Three-year-olds can be chatty, and by age 4, it can be hard to get a word in edgewise. Take advantage of your child’s interest in talking by writing a book together. Start out with something simple, like describing a fun day at a park or visiting friends. Staple a few pieces of paper together, and write out one or two of your child’s sentences on each page. Then, read the story to her and let her illustrate it.
4. A Different Way to Read
Reading to your child is great — but what’s even better is something called “dialogic” reading. That’s when you ask your child to participate in the story. Before turning the page, ask your child what he thinks will happen next. You can also ask your child what other way the book could have ended. For example, with the classic book Corduroy, what would have happened if the little girl hadn’t come back to take Corduroy home from the toy store?
5. Take Letters Outside
Kids are tactile and enjoy few activities more than poking things with a stick. Many preschools encourage kids to make letters out of Play Doh or draw them into sand or clay. The next time you are out in the park, or at the beach, or in the snow, use your surroundings to play with letters. Take turns writing letters in the snow, dirt, or sand.
6. Just the Facts
Try getting your child interested in nonfiction books. At the library or bookstore, find books on your child’s favorite topics. Cars, dinosaurs, dogs, and other topics are covered in on-level books with plenty of pictures, designed especially for kids this age.
Online Literacy for Ages 3-5by Zoë Kashner
Using your computer, smart phone, or tablet computer is a special treat for your child. Try some of these literacy-building activities to turn your child’s fun time into an educational opportunity.
- Reading on Your Phone or Tablet
There are many classic books that your child can either read or have read to him as apps on your phone. Look for these popular titles:
- The Monster at the End of This Book (iPhone and iPad)
- The Going to Bed Book (iPhone and iPad)
- The Cat and the Hat (Android, iPhone, and iPad
- Little Critter: Just Big Enough (Android, iPhone, and iPad)
Plus, you may want to try Scholastic's eReading app, Storia, which offers read-alouds complete with music and sound effects that your child can listen to while following highlighted text. Also, you might want to look into “Tales to Go,” a subscription-based app that streams over 900 stories for kids ages 3-11 with constant updates (iPhone and iPad).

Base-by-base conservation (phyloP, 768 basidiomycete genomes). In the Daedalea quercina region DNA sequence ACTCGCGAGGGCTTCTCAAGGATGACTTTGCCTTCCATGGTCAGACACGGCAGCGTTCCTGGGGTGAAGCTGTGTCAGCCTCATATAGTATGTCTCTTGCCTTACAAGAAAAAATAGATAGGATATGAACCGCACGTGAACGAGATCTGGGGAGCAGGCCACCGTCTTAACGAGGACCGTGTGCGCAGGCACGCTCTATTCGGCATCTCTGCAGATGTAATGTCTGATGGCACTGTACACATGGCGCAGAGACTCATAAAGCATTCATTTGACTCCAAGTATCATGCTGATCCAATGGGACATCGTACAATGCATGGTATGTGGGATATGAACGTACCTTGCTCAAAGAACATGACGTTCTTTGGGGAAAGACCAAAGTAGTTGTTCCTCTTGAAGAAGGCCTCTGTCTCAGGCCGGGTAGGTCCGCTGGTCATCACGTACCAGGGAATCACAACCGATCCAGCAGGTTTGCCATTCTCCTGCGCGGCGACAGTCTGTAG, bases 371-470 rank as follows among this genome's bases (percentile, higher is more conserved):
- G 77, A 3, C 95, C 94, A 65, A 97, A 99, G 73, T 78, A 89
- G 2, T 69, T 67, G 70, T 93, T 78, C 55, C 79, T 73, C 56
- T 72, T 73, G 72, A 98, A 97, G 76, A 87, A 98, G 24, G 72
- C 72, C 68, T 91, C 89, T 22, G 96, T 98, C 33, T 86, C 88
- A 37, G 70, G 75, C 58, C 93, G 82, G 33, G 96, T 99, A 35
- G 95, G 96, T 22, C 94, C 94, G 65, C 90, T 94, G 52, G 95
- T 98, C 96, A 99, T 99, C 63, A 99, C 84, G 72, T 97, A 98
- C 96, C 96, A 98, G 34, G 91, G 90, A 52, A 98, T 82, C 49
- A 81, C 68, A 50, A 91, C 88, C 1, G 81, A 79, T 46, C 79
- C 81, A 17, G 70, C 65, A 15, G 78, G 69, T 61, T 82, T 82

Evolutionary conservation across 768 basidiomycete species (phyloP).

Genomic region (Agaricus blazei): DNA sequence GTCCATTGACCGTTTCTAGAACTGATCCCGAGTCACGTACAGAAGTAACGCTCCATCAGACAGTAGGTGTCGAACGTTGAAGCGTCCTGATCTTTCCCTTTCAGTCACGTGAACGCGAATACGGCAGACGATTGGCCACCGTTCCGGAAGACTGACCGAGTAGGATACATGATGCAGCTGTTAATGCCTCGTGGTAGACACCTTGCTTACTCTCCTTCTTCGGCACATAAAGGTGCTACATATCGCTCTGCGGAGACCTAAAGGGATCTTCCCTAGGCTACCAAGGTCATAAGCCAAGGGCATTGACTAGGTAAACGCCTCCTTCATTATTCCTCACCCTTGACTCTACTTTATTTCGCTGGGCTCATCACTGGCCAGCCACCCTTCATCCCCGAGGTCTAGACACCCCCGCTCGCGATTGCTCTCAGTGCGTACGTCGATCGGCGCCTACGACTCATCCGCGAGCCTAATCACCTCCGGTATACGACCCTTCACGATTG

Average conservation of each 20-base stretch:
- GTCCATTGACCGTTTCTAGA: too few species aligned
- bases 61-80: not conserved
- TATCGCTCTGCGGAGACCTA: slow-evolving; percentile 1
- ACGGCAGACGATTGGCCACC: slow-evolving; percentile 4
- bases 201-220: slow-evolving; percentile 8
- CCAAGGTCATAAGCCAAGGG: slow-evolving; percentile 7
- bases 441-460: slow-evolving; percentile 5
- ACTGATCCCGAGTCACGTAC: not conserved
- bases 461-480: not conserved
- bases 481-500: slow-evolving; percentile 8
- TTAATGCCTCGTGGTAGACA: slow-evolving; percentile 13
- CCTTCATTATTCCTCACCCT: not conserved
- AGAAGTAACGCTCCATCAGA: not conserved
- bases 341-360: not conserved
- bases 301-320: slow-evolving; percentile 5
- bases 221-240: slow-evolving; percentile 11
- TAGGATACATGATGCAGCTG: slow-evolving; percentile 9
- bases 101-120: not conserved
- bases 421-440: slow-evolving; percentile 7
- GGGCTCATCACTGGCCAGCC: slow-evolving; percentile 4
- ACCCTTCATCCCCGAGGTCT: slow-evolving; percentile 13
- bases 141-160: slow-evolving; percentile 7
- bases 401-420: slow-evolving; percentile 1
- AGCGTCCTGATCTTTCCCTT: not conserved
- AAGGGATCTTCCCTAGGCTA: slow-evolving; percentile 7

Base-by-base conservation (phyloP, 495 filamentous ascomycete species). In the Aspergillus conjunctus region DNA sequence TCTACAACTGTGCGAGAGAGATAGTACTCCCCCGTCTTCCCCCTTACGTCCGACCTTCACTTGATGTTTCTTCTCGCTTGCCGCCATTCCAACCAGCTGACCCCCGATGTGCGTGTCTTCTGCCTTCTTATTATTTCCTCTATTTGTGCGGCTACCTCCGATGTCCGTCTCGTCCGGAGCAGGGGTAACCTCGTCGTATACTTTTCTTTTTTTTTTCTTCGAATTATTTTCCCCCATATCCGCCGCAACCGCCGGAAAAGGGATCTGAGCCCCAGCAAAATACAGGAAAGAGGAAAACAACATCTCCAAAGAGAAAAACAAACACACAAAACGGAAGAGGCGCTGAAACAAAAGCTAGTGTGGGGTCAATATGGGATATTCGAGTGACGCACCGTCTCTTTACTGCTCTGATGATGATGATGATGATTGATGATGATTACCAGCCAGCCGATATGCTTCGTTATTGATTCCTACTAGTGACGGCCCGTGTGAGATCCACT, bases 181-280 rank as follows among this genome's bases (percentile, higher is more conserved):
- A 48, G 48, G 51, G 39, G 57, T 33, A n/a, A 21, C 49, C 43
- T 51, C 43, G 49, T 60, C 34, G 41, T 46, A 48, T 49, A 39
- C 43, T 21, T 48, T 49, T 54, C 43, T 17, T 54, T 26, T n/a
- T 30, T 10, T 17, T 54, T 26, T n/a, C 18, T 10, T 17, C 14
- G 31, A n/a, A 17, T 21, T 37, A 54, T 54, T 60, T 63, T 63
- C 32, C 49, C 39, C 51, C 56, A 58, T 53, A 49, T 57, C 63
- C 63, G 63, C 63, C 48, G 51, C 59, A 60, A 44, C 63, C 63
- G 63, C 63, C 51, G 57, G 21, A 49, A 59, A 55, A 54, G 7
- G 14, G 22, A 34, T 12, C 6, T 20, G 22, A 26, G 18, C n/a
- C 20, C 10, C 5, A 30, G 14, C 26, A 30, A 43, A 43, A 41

- Word and Letter Games on Your Phone or Tablet
To build the sound-letter connection and practice sight words and spelling, try these apps:
- Storia by Scholastic: With close collaboration from Scholastic's reading experts, Storia offers you and your child thousands of highly curated titles for all ages and reading levels—and the list is growing all the time!
- Scribble Press (and the Scribble Press app on iTunes) is a multimedia creativity platform for creating, sharing and publishing stories.
- “Build a Word” by WordWorld: Based on the PBS Kids television show, users can select letters to build words to identify images of ducks, sheep, pigs, and more. (iPad, iPod Touch, and iPhone).
- FirstWords: Animals: You can use phonics rather than letter names to spell animal names, plus choose upper- or lower-case letters. (iPad, iPod Touch, and iPhone).
- Interactive Alphabet—ABC Flashcards :An interactive image brings each letter to life. For example, with X, your child can “play” a screen image of a xylophone. (iPad, iPod Touch, and iPhone)
- Children’s Learning and Gaming Systems
The two big names in children’s computer games are Leapfrog and VTech. Each offers a variety of options depending on the interests of your child.
From Leapfrog, you can get spelling, letter and word identification, vowel and consonant practice, and spelling games. The games are themed to feature Disney characters, Sesame Street characters, Dora, Thomas the Tank Engine, and more. Their popular products include LeapPad, Leapster, Tag, and Tag Junior.
VTech also offers similar games and products. Their platforms include “laptop” computers and the MobiGo products, which are handheld options.